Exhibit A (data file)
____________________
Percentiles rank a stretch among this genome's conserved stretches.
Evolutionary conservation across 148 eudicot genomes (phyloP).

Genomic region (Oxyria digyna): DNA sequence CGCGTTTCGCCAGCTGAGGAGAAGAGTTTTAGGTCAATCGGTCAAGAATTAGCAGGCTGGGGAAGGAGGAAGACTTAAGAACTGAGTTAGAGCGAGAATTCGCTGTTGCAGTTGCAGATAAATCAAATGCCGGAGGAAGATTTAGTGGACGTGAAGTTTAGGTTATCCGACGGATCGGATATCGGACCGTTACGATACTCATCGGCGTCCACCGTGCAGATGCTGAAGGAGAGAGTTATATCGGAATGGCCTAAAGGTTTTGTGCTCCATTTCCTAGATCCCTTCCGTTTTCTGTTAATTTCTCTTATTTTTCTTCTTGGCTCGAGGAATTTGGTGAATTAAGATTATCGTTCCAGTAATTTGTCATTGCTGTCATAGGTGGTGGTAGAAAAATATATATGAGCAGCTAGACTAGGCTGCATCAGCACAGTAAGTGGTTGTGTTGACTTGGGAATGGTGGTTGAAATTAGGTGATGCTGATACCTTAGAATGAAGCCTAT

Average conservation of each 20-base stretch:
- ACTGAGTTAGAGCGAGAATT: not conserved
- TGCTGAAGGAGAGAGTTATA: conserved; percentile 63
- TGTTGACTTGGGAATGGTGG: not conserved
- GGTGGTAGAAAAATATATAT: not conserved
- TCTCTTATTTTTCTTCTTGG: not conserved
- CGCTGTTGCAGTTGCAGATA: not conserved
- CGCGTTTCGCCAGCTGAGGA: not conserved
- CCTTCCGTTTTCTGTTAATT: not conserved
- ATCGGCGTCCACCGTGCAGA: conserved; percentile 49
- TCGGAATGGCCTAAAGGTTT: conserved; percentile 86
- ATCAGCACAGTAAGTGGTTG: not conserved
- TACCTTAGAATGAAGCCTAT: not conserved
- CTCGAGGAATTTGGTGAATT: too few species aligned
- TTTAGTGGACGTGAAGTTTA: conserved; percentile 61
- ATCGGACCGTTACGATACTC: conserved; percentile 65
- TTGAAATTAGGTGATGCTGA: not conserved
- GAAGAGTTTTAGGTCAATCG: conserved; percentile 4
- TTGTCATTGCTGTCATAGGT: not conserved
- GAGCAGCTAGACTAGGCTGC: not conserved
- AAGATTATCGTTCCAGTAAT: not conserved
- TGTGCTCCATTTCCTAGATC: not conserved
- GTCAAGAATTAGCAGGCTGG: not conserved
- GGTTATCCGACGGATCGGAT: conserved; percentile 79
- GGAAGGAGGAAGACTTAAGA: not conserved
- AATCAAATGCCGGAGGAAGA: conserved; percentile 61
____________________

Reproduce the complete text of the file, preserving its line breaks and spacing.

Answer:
Percentiles rank a stretch among this genome's conserved stretches.
Evolutionary conservation across 148 eudicot genomes (phyloP).

Genomic region (Oxyria digyna): DNA sequence CGCGTTTCGCCAGCTGAGGAGAAGAGTTTTAGGTCAATCGGTCAAGAATTAGCAGGCTGGGGAAGGAGGAAGACTTAAGAACTGAGTTAGAGCGAGAATTCGCTGTTGCAGTTGCAGATAAATCAAATGCCGGAGGAAGATTTAGTGGACGTGAAGTTTAGGTTATCCGACGGATCGGATATCGGACCGTTACGATACTCATCGGCGTCCACCGTGCAGATGCTGAAGGAGAGAGTTATATCGGAATGGCCTAAAGGTTTTGTGCTCCATTTCCTAGATCCCTTCCGTTTTCTGTTAATTTCTCTTATTTTTCTTCTTGGCTCGAGGAATTTGGTGAATTAAGATTATCGTTCCAGTAATTTGTCATTGCTGTCATAGGTGGTGGTAGAAAAATATATATGAGCAGCTAGACTAGGCTGCATCAGCACAGTAAGTGGTTGTGTTGACTTGGGAATGGTGGTTGAAATTAGGTGATGCTGATACCTTAGAATGAAGCCTAT

Average conservation of each 20-base stretch:
- ACTGAGTTAGAGCGAGAATT: not conserved
- TGCTGAAGGAGAGAGTTATA: conserved; percentile 63
- TGTTGACTTGGGAATGGTGG: not conserved
- GGTGGTAGAAAAATATATAT: not conserved
- TCTCTTATTTTTCTTCTTGG: not conserved
- CGCTGTTGCAGTTGCAGATA: not conserved
- CGCGTTTCGCCAGCTGAGGA: not conserved
- CCTTCCGTTTTCTGTTAATT: not conserved
- ATCGGCGTCCACCGTGCAGA: conserved; percentile 49
- TCGGAATGGCCTAAAGGTTT: conserved; percentile 86
- ATCAGCACAGTAAGTGGTTG: not conserved
- TACCTTAGAATGAAGCCTAT: not conserved
- CTCGAGGAATTTGGTGAATT: too few species aligned
- TTTAGTGGACGTGAAGTTTA: conserved; percentile 61
- ATCGGACCGTTACGATACTC: conserved; percentile 65
- TTGAAATTAGGTGATGCTGA: not conserved
- GAAGAGTTTTAGGTCAATCG: conserved; percentile 4
- TTGTCATTGCTGTCATAGGT: not conserved
- GAGCAGCTAGACTAGGCTGC: not conserved
- AAGATTATCGTTCCAGTAAT: not conserved
- TGTGCTCCATTTCCTAGATC: not conserved
- GTCAAGAATTAGCAGGCTGG: not conserved
- GGTTATCCGACGGATCGGAT: conserved; percentile 79
- GGAAGGAGGAAGACTTAAGA: not conserved
- AATCAAATGCCGGAGGAAGA: conserved; percentile 61